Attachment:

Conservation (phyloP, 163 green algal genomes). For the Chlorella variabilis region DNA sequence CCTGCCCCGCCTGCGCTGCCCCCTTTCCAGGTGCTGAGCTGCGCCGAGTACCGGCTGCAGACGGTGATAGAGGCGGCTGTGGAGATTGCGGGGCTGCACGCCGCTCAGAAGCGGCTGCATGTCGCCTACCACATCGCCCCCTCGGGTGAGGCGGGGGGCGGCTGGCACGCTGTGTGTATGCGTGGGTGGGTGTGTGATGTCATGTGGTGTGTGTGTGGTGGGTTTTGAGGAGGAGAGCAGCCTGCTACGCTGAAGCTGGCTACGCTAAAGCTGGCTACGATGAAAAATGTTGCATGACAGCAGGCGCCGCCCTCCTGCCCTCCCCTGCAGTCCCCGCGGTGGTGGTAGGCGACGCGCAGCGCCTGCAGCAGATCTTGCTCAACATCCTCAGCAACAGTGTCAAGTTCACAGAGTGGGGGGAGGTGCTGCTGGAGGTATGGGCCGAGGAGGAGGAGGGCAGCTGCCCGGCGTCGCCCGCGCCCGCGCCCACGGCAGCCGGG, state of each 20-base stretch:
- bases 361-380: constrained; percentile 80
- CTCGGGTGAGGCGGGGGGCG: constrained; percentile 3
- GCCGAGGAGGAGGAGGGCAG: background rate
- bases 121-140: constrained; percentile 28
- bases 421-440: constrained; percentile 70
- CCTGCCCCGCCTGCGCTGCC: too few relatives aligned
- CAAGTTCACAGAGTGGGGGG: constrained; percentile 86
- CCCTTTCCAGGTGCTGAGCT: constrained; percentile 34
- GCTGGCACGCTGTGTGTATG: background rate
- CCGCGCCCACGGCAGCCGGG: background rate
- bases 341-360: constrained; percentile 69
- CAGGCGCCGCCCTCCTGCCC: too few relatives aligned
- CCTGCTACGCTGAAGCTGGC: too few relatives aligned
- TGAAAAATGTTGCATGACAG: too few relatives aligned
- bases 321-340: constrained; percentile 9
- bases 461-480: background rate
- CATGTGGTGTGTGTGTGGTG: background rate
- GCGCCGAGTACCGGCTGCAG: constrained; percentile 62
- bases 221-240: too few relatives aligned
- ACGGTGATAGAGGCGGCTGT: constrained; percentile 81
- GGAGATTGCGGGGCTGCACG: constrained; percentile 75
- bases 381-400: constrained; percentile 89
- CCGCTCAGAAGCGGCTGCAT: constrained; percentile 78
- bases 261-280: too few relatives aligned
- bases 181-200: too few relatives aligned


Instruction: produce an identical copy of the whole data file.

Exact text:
Conservation (phyloP, 163 green algal genomes). For the Chlorella variabilis region DNA sequence CCTGCCCCGCCTGCGCTGCCCCCTTTCCAGGTGCTGAGCTGCGCCGAGTACCGGCTGCAGACGGTGATAGAGGCGGCTGTGGAGATTGCGGGGCTGCACGCCGCTCAGAAGCGGCTGCATGTCGCCTACCACATCGCCCCCTCGGGTGAGGCGGGGGGCGGCTGGCACGCTGTGTGTATGCGTGGGTGGGTGTGTGATGTCATGTGGTGTGTGTGTGGTGGGTTTTGAGGAGGAGAGCAGCCTGCTACGCTGAAGCTGGCTACGCTAAAGCTGGCTACGATGAAAAATGTTGCATGACAGCAGGCGCCGCCCTCCTGCCCTCCCCTGCAGTCCCCGCGGTGGTGGTAGGCGACGCGCAGCGCCTGCAGCAGATCTTGCTCAACATCCTCAGCAACAGTGTCAAGTTCACAGAGTGGGGGGAGGTGCTGCTGGAGGTATGGGCCGAGGAGGAGGAGGGCAGCTGCCCGGCGTCGCCCGCGCCCGCGCCCACGGCAGCCGGG, state of each 20-base stretch:
- bases 361-380: constrained; percentile 80
- CTCGGGTGAGGCGGGGGGCG: constrained; percentile 3
- GCCGAGGAGGAGGAGGGCAG: background rate
- bases 121-140: constrained; percentile 28
- bases 421-440: constrained; percentile 70
- CCTGCCCCGCCTGCGCTGCC: too few relatives aligned
- CAAGTTCACAGAGTGGGGGG: constrained; percentile 86
- CCCTTTCCAGGTGCTGAGCT: constrained; percentile 34
- GCTGGCACGCTGTGTGTATG: background rate
- CCGCGCCCACGGCAGCCGGG: background rate
- bases 341-360: constrained; percentile 69
- CAGGCGCCGCCCTCCTGCCC: too few relatives aligned
- CCTGCTACGCTGAAGCTGGC: too few relatives aligned
- TGAAAAATGTTGCATGACAG: too few relatives aligned
- bases 321-340: constrained; percentile 9
- bases 461-480: background rate
- CATGTGGTGTGTGTGTGGTG: background rate
- GCGCCGAGTACCGGCTGCAG: constrained; percentile 62
- bases 221-240: too few relatives aligned
- ACGGTGATAGAGGCGGCTGT: constrained; percentile 81
- GGAGATTGCGGGGCTGCACG: constrained; percentile 75
- bases 381-400: constrained; percentile 89
- CCGCTCAGAAGCGGCTGCAT: constrained; percentile 78
- bases 261-280: too few relatives aligned
- bases 181-200: too few relatives aligned